👀 A group representing more than 40% of DFL legislators in the House and Senate reportedly signed a statement saying they oppose a special session to change a new student restraint law that has prompted some law enforcement agencies to pull their school resource officers. (MPR News)
- Between the lines: While Gov. Tim Walz could still call a special session — and DFL leaders could pass a tweak with GOP votes — the statement adds a layer of complexity to an already politically thorny debate.
🚨 The second set of tornado sirens that blared across Hennepin County on Wednesday were prompted by "an apparent software malfunction." (Hennepin County Emergency Management)
4. Quote du jour: Trump on the ballot
"Our response has been: When it comes to questions of eligibility, that's left for the courts to determine, not me or anyone in our office."— Minnesota Secretary of State Steve Simon to the Star Tribune on the hundreds of calls and emails his office has received asking whether former President Trump can legally be on the state's 2024 ballot.
Catch up fast: Some legal experts and state election officials have raised questions about whether the 14th Amendment's insurrection clause could be used to force an end to Trump's candidacy. A watchdog group filed a lawsuit on the matter in Colorado this week.
- Representatives for the GOP frontrunner have dismissed the idea as "absurd."
Stay booked and busy
📅 Upcoming events around the city.
The Leukemia & Lymphoma Society - Twin Cities Light The Night at Harriet Island on Sept. 21:
- Gather as a community to celebrate, honor, and remember those touched by blood cancers.
- Friends, families, schools, corporate teams, and sponsors join together to bring light to the darkness of cancer. The funds raised by this community fund lifesaving research, advocacy and support for blood cancer patients and their families.
LoLa Art Crawl at Longfellow neighborhood, South Minneapolis Sept. 23-24:
- After a long winter of work in basements, studios, and dining rooms, Longfellow artists are back with the much-loved LoLa Art Crawl. This 13th annual neighborhood-based tour and sale of local art was first organized by the League of Longfellow Artists (LoLa) in 2009.
- This year we expect 100 artists at 50 or more sites throughout the neighborhood. This event is free, family, bike, and dog-friendly.
The Black History of Jazz at Best Buy Theater on Sept. 28:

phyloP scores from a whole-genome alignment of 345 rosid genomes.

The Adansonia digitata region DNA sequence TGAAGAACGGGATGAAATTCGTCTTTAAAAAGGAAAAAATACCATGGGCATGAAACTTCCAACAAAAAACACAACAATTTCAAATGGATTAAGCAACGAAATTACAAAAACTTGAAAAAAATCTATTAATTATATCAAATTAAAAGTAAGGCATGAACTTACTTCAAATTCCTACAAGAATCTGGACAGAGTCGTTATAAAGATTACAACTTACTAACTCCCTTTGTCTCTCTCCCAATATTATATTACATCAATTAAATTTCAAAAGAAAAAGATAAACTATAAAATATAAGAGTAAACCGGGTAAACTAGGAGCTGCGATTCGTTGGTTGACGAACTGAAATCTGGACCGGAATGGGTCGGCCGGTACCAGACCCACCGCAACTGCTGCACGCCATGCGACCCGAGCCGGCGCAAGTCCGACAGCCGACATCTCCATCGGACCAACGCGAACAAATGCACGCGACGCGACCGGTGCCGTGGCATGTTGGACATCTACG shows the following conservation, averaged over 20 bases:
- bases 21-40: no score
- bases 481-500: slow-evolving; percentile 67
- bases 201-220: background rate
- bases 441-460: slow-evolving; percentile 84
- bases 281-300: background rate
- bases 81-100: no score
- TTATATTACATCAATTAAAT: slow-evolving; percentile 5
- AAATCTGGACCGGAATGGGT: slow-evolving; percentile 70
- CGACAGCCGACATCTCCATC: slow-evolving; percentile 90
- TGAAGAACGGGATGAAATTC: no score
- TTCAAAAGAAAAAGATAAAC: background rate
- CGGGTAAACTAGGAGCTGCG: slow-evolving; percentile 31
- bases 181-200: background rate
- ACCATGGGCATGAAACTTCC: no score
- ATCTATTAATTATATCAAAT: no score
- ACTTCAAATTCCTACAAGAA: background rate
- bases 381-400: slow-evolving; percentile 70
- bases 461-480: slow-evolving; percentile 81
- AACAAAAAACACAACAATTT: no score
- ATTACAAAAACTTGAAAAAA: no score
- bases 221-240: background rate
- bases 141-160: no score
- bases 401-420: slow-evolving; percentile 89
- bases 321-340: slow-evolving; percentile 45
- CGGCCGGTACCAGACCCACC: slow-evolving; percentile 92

- It is impossible to see jazz without acknowledging its African roots evolving over centuries. Musicians and dancers alike used the form as an outlet for the expression of Black identity, culture, language, struggle, and joy.
- This conversation between Ayodele Casel, hailed as a "tap dancer and choreographer of extraordinary depth" (The New York Times), Elliot Powell, and Michael Gallope (both scholars of music and sound) explores the rich history of jazz and tap and how these rhythms came to be heard all over the world today.
Hosting an event? Email [email protected].
5.🔥 Hot home: An in-house recording studio
This St. Paul home offers a personal recording studio in the basement.
- Listed for $269,000, the artist's retreat is located at 499 Wheelock Parkway W.
Why we love it: Hardwood floors, newer bathrooms, and other upgrades refresh the 1,146-square-foot house, which was built in 1915.
Layout: The two-bedroom, two-bathroom home has a bright and open main floor and detached garage parking.
Editor's note: Yesterday's newsletter incorrectly reported that St. Paul's sales tax rate would be 8.88% if the November ballot measure passes. It would actually be 9.88%, due to two other sales tax increases totaling 1% for the entire seven-county metro area that take effect in October.
🍛 Nick and Torey are taking their visiting Axios colleague Sami Sparber out to eat. We're wondering how hard it will be to get a walk-in table at Khâluna at 7pm on a Friday night. Wish us luck!
✈️ Audrey is still off exploring the world.
This newsletter was edited by Ross Terrell and copy edited by Patricia Guadalupe.